Now, I also want to criticize TCs in this RC citizenship issue. Some TCs abondoned the idea of seperate state, and they see the future in the RC and they go and get their RC identity cards and passports. That's fine and that's their right. However, I personally know some TCs who don't even acknowledge the existence of RC and who still support TRNC and all that, and then they go and get the RC passports in order to travel easier. This troubles me a lot. From a GC perspective, I can understand how some GCs might think that TCs don't care about anything but their own interests. I'm not saying that TCs with RC documents should accept whatever GCs say, but the fact is you can't hold a passport of a country (and hence acknowledge its existence) and support another structure (TRNC) that is completely against it.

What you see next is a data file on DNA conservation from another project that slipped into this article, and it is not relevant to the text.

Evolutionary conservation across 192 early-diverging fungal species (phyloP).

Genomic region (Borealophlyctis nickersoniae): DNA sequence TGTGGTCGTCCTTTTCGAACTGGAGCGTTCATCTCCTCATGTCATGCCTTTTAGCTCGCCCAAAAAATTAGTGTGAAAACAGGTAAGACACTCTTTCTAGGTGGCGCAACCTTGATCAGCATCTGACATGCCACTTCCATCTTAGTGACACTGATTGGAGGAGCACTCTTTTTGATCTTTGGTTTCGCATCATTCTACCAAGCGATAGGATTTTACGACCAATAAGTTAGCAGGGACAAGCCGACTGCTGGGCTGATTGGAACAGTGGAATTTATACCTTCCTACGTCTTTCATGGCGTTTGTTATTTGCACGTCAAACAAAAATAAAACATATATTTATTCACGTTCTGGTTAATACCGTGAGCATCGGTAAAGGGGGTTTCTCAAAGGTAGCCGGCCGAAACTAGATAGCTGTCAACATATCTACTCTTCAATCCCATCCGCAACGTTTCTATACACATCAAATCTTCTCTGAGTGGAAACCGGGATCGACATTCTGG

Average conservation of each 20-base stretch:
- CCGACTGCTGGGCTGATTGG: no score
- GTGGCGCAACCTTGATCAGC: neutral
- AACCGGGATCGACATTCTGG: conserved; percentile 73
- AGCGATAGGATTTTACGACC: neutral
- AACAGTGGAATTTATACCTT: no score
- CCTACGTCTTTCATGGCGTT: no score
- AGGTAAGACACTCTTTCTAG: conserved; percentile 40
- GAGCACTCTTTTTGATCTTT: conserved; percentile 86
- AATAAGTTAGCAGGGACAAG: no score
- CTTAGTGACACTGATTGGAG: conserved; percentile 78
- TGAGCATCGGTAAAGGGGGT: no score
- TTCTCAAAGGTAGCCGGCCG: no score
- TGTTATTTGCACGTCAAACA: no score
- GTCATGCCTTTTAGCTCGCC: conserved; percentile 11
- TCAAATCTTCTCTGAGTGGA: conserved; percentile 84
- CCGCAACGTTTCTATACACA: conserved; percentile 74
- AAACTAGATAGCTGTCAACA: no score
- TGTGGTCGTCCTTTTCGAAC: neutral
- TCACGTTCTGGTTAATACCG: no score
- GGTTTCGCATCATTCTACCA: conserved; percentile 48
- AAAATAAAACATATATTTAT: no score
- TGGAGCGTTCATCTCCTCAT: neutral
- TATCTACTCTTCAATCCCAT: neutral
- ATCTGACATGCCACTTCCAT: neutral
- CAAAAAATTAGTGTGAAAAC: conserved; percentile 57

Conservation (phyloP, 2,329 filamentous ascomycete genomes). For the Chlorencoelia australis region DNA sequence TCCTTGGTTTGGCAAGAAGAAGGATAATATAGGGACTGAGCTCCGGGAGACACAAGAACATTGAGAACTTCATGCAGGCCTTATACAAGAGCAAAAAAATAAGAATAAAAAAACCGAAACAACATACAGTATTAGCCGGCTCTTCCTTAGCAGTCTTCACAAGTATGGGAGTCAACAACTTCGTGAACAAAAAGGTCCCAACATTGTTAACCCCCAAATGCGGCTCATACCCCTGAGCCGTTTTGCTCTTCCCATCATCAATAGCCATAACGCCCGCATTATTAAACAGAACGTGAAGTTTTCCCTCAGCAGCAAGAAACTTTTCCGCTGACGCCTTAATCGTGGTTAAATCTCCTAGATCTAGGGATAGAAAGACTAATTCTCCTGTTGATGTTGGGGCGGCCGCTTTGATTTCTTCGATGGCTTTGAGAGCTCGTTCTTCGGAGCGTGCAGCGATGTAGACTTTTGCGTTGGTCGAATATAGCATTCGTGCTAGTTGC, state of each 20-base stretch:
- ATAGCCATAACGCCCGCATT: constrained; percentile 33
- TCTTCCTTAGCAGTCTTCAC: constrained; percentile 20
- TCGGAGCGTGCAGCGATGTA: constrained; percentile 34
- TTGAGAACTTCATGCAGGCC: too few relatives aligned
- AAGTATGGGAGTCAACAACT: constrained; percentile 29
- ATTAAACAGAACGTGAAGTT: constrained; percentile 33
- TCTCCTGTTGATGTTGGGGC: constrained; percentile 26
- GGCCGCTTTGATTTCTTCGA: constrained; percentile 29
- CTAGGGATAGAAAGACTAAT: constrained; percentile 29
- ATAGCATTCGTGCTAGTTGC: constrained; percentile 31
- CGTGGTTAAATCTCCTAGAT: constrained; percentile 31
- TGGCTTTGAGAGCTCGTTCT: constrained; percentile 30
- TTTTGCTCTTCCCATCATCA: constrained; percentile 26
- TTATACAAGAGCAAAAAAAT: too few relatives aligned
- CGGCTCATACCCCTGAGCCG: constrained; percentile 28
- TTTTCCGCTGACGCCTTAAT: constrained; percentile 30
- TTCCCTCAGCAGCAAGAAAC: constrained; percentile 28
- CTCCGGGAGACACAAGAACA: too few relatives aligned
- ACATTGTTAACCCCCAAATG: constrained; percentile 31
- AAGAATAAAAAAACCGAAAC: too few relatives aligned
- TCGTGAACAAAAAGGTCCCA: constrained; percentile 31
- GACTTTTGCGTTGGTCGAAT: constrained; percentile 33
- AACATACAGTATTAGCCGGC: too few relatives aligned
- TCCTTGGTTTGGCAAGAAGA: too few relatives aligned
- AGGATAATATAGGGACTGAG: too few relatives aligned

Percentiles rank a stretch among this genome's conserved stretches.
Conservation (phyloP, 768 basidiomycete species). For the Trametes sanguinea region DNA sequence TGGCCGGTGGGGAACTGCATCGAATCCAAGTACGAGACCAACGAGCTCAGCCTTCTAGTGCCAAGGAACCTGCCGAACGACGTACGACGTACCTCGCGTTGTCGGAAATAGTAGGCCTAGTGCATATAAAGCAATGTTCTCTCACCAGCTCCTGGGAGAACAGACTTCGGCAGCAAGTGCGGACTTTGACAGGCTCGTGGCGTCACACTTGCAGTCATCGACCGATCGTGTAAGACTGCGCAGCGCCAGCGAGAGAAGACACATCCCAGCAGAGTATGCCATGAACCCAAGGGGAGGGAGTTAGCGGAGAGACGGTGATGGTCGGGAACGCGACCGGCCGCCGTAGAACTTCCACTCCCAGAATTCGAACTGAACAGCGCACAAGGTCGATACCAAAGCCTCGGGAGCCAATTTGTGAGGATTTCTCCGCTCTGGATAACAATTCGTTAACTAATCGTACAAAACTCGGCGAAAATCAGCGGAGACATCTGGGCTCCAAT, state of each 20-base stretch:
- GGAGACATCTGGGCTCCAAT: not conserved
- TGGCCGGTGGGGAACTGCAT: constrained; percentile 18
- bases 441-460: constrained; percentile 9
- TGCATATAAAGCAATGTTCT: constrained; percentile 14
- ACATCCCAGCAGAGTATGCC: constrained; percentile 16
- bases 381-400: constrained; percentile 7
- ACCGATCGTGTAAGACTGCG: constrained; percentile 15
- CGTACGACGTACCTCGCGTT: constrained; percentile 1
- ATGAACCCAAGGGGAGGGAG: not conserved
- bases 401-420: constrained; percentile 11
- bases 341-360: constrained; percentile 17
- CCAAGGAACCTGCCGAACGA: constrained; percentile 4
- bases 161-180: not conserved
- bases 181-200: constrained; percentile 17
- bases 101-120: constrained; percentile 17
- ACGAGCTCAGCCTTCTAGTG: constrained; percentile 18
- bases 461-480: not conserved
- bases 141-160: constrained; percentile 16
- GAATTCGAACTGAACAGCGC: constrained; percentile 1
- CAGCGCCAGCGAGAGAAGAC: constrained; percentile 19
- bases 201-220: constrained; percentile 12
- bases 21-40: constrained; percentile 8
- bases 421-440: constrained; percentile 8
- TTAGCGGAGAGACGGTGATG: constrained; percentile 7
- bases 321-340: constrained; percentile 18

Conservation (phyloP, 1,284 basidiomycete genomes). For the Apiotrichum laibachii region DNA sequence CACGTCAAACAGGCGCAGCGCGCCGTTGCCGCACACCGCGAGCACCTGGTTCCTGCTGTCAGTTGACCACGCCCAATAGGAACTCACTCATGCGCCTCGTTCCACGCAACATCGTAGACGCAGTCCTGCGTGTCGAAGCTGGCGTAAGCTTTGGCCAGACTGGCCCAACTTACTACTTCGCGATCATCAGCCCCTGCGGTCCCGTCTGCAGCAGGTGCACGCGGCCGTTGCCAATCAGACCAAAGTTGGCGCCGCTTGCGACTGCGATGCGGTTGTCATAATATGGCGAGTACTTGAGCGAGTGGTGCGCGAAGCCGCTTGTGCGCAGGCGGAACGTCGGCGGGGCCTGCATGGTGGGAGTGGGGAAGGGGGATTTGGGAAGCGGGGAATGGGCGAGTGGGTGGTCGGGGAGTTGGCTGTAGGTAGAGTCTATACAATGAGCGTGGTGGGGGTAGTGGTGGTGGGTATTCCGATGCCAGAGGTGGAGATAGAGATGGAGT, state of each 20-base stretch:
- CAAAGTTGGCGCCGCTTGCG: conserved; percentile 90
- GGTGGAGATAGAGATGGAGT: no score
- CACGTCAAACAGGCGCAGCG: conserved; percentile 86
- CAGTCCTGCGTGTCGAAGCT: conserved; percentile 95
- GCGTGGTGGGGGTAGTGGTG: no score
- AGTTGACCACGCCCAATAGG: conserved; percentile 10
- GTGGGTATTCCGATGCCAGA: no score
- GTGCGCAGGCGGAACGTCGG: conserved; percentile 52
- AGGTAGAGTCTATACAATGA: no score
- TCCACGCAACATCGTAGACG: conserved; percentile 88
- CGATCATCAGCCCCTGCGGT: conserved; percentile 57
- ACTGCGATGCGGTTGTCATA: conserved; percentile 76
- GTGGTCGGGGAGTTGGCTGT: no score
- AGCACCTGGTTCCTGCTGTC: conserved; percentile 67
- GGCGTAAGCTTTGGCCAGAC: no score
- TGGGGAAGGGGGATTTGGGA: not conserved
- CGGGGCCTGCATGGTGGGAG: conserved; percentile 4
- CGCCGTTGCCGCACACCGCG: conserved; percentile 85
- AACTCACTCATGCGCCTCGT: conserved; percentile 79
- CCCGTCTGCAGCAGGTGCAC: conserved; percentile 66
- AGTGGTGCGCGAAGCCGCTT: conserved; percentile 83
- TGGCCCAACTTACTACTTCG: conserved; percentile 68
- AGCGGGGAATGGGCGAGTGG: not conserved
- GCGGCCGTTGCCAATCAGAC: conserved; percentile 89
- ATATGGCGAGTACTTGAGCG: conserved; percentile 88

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Postby Piratis » Sun Jul 11, 2004 4:13 pm

As a matter of principle there is nothing wrong.

Probably some people are afraid that because settlers are the majority in the north now (if you add military etc) and because TC and settlers have the same religion, speak the same language etc, that the settlers will "swallow" Turkish Cypriots and after a while there will be no "pure" Turkish Cypriots. They are afraid that if they give such citizenships that they will promote such kind of marriages.

Are there a lot of marriages between TC and settlers?
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Postby metecyp » Sun Jul 11, 2004 4:31 pm

Are there a lot of marriages between TC and settlers?